Tag Archives: Paddy Considine

Sheep’s Clothing


by George Wolf

More metaphorical than Cuckoo’s Nest, more elusive than Girl, Interrupted, and with less satirical bite than The Lobster, Wolf brings a few other films to mind. But like many of her characters, writer/director Nathalie Biancheri is committed to her own different animal.

George MacKay is hypnotic as Jacob, a young man suffering from species dysphoria. He believes he is a wolf trapped in a human’s body, and when we first meet Jacob, his distraught parents are dropping him off for an extended stay at a treatment center promising a cure.

Once inside, Jacob meets others in similar circumstances: Parrot (Lola Petticrew), German Shepard (Fionn O’Shea), Duck (Senan Jennings), Horse (Elsa Fionuir) and Wildcat (Lily-Rose Depp) – all patients under the domineering thumb of The Zookeeper (Paddy Considine).

Though enemies in the wild, Wolf and Wildcat become drawn to each other within the confines of the treatment center. She’s mysterious, with privileges the other patients don’t enjoy, which comes in mighty handy when Wolf starts resisting The Zookeeper’s increasingly harsh methods.

Biancheri’s metaphor for conversion therapy certainly isn’t hard to pick out, but on a wider scale, her film speaks not only to ignorance toward the LBGTQ+ community, but to a universal push for conformity across all lanes of society. To The Zookeeper, a happy and productive life comes only when you accept what is expected of you, and while Biancheri often juggles different tones within this theme, she is able to craft several moments of powerful humanity, including a structured lesson on laughing that will just about break your heart.

MacKay (1917, The True History of the Kelly Gang) is such a wonderful actor, and it’s no surprise that he’s able to uncover Jacob’s inner conflict with a touching, understated depth. But even beyond that, his command of the role’s animal physicality is powerful and striking.

As Wolf and Wildcat grow closer, MacKay and Depp (also impressive in a comparatively underwritten role) often seemed locked in to an acting school exercise on primal instincts that left the rest of the class in the dust.

There’s more than enough here – from the narrative core to the stellar ensemble to the clinical production design and beyond – for a compelling and thought provoking parable. But while Biancheri’s ambitions are bold and worthy, her second feature (after 2019’s Nocturnal) can’t quite settle on a species.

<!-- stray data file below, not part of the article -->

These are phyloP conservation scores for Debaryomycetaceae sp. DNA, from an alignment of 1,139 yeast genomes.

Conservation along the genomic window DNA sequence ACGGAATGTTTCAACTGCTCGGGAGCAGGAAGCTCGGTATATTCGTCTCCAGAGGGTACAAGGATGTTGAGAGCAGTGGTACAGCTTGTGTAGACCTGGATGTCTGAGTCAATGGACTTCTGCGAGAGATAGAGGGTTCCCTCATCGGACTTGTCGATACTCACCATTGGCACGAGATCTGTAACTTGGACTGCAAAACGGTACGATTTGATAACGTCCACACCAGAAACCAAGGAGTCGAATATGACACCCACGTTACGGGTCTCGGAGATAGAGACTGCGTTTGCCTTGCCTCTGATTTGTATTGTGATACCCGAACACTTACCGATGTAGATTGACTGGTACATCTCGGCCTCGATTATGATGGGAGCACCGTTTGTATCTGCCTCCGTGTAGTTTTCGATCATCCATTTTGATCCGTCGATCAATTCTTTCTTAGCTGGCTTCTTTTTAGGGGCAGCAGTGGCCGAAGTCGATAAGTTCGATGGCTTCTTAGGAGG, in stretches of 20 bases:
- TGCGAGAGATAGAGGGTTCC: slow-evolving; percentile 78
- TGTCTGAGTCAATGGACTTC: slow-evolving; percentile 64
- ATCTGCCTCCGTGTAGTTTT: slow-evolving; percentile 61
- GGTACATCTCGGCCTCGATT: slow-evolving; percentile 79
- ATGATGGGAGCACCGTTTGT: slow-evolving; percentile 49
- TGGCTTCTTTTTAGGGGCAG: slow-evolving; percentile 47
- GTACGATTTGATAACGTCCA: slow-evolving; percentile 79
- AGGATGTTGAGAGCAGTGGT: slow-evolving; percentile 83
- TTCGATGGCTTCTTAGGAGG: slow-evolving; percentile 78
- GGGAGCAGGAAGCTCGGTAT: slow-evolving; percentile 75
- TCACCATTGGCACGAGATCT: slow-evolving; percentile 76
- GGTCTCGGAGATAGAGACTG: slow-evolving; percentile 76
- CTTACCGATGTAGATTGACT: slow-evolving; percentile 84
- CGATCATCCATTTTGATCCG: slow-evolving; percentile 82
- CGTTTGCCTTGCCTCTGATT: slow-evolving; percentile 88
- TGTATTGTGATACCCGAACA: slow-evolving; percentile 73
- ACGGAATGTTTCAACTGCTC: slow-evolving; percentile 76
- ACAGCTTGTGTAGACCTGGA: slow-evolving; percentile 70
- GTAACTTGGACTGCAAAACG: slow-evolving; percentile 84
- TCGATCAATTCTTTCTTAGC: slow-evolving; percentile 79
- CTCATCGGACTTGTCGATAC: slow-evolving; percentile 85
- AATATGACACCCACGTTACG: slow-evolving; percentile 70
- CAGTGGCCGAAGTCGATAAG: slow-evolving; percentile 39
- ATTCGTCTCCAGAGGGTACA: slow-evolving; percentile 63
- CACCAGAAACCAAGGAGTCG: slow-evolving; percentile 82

Such commitment to a unique identity is certainly thematically consistent, but a more streamlined focus may have made the finale feel less abrupt, and brought more clarity to Wolf‘s high concept vision.

Gifted & Talented

The Girl with All the Gifts

by Hope Madden

It is the top of the food chain that has the most reason to fear evolution.

Isn’t that the abiding tension in monster and superhero movie alike? The Girl with All the Gifts explores it thoughtfully and elegantly – for a zombie movie.

In 2010, director Colm McCarthy took an unusually restrained and intimate look at lycanthropy in his underseen Outcast – kind of a werewolf Romeo and Juliet among Irish travelers. This time he mines Mike Carey’s screen adaptation of his own novel with the same quietly insightful bent.

Melanie (startlingly strong newcomer Sennia Nanua) lives out her young life in a cell, then restrained head, hands and feet in a wheelchair as part of ongoing research conducted by Dr. Caldwell (Glenn Close).

Let’s pause. When 6-time Oscar nominee and all around acting badass Glenn Close deems a zombie film worthy of her talent, we should all pay attention.

So, what’s the deal? A horde of “hungries,” each infected with a plant-based virus, has long since overrun the human population. Dr. Caldwell, her researchers and the military are holed up while trying to derive a cure from the next generation, like Melanie – the offspring of those infected during pregnancy.

It is an unsettling premise handled with restraint and realism, bolstered by uniformly admirable performances.

Melanie aside, the characters could be standard fare zombipocalypse cogs: gung ho military guys, driven researcher, tender-hearted woman here to remind us all of the civilization we’re fighting to save.

But expect something surprising and wonderful out of every actor involved – from Paddy Considine as the Sarge with something to learn to Gemma Arterton as Melanie’s beloved teacher to Close, steely and cagey in a underwritten role.

But much of the weight sits on Nanua’s narrow shoulders, and she owns this film. The role requires a level of emotional nimbleness, naiveté edged with survival instinct, and command. She has that and more.

McCarthy showcases his bounty of talent in a film that knows its roots but embraces the natural evolution of the genre. It’s not easy to make a zombie film that says something different.

Girl brims with ideas and nods to films of the past – in many ways, it is the natural extension of the ideas Romero first brought to the screen when he invented the genre in ’68. It definitely picks up where his Day of the Dead left off in ’85, working in nods to 28 Days Later as well as other seminal flicks in the genre.

But what Girl has to say is both surprising and inevitable.

And she says it really, really well.